Samsung has strongly denied a report in a British newspaper citing research suggesting that a few of its TVs in Europe appear to use less energy in tests than in real-world conditions.
The problem, according to the Guardian, is this feature only tends to activate during lab tests when TVs are made to show fast sequences of different material from different sources (such as DVDs, live broadcast and so on), presumably to such an extent that channel-hopping like that in real life would be unrealistic.
But under real-world viewing conditions, no reductions in power consumption were registered, making the sets’ power consumption, fuel bills and carbon emissions correspondingly higher.
There is no suggestion that Samsung, the world’s biggest TV manufacturer, behaved illegally, although energy efficiency campaigners claim that European Union testing procedures are overly generous.
So in other words, it’s distancing itself from the Volkswagen scandal by saying that Motion Lighting isn’t a secretive tool that only comes on during lab-tests, but instead it’s a marketed feature that’s offered on many of its TVs.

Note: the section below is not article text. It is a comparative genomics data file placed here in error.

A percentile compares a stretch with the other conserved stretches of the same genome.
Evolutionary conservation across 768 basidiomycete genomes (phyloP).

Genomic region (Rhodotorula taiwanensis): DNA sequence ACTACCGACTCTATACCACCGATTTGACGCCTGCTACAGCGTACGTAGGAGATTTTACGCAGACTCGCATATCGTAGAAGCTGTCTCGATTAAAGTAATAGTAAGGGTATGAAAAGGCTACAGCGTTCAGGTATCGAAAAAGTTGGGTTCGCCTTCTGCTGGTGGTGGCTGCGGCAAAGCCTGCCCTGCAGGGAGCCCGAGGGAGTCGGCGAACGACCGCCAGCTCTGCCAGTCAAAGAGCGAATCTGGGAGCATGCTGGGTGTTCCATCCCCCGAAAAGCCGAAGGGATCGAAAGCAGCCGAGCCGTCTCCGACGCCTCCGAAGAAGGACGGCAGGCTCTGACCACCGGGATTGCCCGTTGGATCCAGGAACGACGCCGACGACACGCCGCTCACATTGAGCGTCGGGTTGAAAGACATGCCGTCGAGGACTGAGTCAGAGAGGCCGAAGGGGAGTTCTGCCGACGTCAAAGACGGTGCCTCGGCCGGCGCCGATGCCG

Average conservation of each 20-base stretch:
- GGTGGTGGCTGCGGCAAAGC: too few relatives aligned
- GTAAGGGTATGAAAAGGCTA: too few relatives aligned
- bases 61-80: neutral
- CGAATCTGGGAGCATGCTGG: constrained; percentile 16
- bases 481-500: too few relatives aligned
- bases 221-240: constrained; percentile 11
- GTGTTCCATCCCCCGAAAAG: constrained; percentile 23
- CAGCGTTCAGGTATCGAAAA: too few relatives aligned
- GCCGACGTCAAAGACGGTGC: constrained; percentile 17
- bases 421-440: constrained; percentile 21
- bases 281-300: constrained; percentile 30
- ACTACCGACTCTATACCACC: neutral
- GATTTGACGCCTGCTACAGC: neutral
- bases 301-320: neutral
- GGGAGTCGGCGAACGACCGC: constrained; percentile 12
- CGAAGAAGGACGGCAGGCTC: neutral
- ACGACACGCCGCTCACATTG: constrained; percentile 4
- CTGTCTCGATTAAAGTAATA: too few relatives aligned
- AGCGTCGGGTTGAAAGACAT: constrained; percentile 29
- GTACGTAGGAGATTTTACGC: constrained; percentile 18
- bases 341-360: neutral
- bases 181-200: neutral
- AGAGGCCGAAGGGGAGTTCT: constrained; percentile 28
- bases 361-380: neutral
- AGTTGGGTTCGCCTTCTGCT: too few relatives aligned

Motion lighting was introduced in 2011 across all our TVs as part of a range of features we have developed to help reduce the environmental impact of our TV technology.
The motion lighting feature reduces blur during images of moving objects by modulating the backlight so that viewers can not see the exact moment the pixels change colour, but this often has the effect of darkening the overall picture, thereby reducing power consumption.
It’s worth noting that Samsung doesn’t potentially face criminal charges like Volkswagen does-there’s no law explicitly detailing TV emissions after all-but the idea that there are ways to cheat output tests across electronics products too causes concern for regulators.
If it has we will estimate at what scale and whether the use of alleged defeat devices results in products being tested as compliant when they are in fact not.
“These displays immediately lower their energy use by adjusting the brightness of the display when the standard film is being run”, the report concluded.
She stressed that at this stage the Commission had not launched a formal investigation.
The second study was carried out by the Swedish Energy Agency, which wrote to the European Commission to alert it of its findings in January.
Research underway by the National Resources Defence Council (NRDC) in the United States has also uncovered what Noah Horowitz, the NRDC’s director for energy efficiency standards called “a curious anomaly with one manufacturer’s TV’s”.
‘Consistently high energy consumption rates’
It’s estimated that TVs make up as much as 10 percent of a household’s energy use.